As the “Citizens’ Safety Center Special Defense Division: Grand Paladin” deals with the aftermath of losing one of their seven fighters to the enemy (which is called “Nebula”), Souya doesn’t so much as get real meat as a reward for his victory.
He lashes out at both Ginko and Sensei and skips school, then encounters Torai, the guy he just beat last night. Now lacking Photon Armor, he’s on investigation duty, but his memories of meeting Souya are fuzzy, so it’s a cordial exchange. Then another, even weirder UFO arrives.
Sensei clarifies that while he and Ginko are with Nebula, they’re with the pacifist faction that only wants to relieve humanity of the power the Photon Armor, which they’re using Souya to do (the “Sealing” faction wants to take it a step forward and actually keep humanity from ever evolving to a point where they develop such power).
Inaba Miu, the youngest member of Grand Paladin, is the star of the show, defeating the UFO after getting stuck in an illusion involving her and her friend and comrade Harumi in a judo match. But shortly after winning, Miu and Harumi are confronted by Souya and Sensei, and a 2-on-1 fight ensues.
Once Souya gets the hang of operating his “Sensei Armor”, he manages to defeat Miu and snatch away her power, but gets greedy and wants to go after Harumi too, against Sensei and Ginko’s order to withdraw. As a result, the rest of Grand Paladin show up and surround them. Could the gig be up just 2/7ths of the way into their mission?
Planet With episode two has the same shortcomings as the first: a whiny protagonist; loose-sketch supporting characters; goofy-looking anonymous UFOs. The CGI fights come with some decent SFX but are otherwise fairly standard 2018 fare. But with no strong characters or ideas to get enthusiastic about, the show feels very color-by-number so far.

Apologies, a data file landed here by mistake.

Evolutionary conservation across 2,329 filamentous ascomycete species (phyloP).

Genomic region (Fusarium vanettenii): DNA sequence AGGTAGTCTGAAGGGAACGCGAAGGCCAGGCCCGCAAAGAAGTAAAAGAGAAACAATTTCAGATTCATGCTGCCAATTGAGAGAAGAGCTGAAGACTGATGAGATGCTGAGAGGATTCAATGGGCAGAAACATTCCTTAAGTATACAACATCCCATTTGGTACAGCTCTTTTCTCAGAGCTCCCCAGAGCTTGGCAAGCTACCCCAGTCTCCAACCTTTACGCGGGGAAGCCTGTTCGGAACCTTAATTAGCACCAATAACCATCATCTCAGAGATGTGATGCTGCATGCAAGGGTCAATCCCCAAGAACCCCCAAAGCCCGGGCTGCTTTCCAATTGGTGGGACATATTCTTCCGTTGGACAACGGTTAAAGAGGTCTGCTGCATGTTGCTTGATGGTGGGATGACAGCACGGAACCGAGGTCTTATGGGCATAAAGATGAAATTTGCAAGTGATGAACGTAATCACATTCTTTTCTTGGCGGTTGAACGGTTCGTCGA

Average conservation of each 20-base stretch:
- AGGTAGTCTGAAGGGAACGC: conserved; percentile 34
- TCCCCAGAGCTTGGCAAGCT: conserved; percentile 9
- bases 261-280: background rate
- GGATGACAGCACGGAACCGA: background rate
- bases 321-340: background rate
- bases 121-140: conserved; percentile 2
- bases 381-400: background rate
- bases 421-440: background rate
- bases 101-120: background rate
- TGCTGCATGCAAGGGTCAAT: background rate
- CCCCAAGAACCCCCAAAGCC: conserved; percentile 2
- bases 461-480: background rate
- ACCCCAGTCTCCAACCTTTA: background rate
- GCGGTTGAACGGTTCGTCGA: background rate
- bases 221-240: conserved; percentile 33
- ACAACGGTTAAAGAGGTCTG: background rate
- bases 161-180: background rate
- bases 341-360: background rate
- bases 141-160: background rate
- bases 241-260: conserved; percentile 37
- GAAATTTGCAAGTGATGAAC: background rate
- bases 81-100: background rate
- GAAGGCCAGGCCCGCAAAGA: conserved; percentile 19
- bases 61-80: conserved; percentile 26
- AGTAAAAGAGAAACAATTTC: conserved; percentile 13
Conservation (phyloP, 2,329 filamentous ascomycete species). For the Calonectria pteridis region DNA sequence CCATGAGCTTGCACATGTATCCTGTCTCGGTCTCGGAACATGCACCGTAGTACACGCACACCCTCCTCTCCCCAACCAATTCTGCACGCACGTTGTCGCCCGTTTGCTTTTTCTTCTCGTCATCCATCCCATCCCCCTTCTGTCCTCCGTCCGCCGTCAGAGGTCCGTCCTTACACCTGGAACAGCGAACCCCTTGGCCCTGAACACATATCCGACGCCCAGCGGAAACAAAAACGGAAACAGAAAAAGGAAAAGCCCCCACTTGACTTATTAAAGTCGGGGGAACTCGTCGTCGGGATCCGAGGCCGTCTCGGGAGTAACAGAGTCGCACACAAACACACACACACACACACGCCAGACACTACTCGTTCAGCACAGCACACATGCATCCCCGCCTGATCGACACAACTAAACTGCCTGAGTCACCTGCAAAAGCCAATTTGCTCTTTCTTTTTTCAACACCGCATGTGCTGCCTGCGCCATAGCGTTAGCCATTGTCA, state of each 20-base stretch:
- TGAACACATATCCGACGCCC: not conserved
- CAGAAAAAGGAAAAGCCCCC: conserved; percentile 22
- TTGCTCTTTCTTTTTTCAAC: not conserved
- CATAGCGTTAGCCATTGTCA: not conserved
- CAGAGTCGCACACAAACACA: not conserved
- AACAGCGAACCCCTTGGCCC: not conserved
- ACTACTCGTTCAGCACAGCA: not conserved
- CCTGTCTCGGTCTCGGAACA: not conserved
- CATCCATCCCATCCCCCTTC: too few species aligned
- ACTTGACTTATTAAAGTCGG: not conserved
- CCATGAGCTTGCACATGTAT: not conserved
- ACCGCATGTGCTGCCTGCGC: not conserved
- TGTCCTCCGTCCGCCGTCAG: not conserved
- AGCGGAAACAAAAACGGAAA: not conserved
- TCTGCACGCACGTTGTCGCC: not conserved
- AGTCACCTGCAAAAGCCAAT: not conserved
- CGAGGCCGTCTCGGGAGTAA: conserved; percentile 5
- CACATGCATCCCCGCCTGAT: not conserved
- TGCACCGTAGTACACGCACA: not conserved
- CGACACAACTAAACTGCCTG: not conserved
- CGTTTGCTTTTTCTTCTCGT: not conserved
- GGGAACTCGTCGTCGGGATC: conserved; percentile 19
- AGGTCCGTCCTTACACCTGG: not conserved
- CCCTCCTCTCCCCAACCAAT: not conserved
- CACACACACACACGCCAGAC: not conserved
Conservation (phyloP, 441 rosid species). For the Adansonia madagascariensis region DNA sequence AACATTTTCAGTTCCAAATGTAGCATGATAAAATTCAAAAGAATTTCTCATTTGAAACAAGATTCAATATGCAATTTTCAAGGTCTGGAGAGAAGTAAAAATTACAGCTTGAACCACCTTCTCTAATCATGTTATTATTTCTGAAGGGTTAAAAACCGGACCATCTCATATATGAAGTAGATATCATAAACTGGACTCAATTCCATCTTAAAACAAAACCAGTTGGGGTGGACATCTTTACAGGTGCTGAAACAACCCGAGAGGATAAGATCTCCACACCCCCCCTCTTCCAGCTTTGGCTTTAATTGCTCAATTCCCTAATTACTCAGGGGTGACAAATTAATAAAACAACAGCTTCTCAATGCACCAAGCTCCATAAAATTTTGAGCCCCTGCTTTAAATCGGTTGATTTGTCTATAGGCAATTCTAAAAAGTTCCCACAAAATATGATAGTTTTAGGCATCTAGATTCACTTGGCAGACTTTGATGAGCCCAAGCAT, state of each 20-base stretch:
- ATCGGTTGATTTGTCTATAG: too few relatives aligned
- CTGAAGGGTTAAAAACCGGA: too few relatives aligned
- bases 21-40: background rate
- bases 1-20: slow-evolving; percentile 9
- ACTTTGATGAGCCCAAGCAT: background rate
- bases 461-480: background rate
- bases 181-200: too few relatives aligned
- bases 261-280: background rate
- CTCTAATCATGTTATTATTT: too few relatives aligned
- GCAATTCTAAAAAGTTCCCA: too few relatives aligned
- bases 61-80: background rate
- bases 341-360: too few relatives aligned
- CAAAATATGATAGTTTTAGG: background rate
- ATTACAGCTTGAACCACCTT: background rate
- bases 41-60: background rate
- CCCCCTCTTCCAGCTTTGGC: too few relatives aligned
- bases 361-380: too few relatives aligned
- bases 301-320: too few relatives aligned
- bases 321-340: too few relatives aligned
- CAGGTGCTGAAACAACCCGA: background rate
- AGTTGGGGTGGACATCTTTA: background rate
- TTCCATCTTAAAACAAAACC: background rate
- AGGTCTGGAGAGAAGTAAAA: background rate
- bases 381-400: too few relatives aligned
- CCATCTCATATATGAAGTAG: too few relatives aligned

As intense and harrowing as the last episode was, it was but the first taste of what was to come this week. We don’t know what’s gotten into this show, but we like it. It brings the hammer down hard on everyone this week, and a ton of characters get knocked off. Last week took a very telegraphed outcome and totally sold it with the execution; this week, the only thing we were relatively sure of is that our main couple would survive; for everyone else—Ariel and Ignacio included—all bets were off.
The sudden assault of Isla by air and land of the mysterious enemy forces with very modern and competitive weaponry causes different reactions in different trainees; some hunker down and rise to the occasion, Mitsuo and Chiharu. Others’ hands shake, or their resolve wavers, and who can blame them? By any measure, they’re not ready for full-on combat against an older, wiser foe. But for the likes of Ari and Kal would rather be unready than dead, and fight their goddamn hearts against dreadful odds.
There’s only so much they can do in their training aircraft, and one by one they’re picked off, the show totally uninterested in pulling punches. Before we know it, Kal and Ari are the last ones in the air, surrounded by superior force. And then Ari takes a bullet to the shoulder, and all seems lost. In this moment, Kal starts to lose it, pleading for Ari to wake up, but he doesn’t stop piloting the plane, and doing an incredible job of it. Ultimately, he buys just enough time for a blue fighter to turn up and waste the last of the enemy before disappearing into the night. It may have been a bit of deus ex machina, but it’s a welcome ray of hope in a series that has washed much of its hope away, along with its innocence.
There are allies out here, not just foes. The dogfighting throughout is really riveting, occasionally lyrical stuff (setting aside the fact the enemies don’t have the best aim). Clearly the show had been holding back with its budget for these past two episodes. But most satisfying is that when the spotlight turned back onto Kal, Ari, Claire and Ignacio, they didn’t disappoint in their scenes. Kal and Ari’s sibling interactions during and after the battle were a highlight. Barely surviving a hellish battle in which many of their friends died tends to bring people closer together.
Rating: 9 (Superior)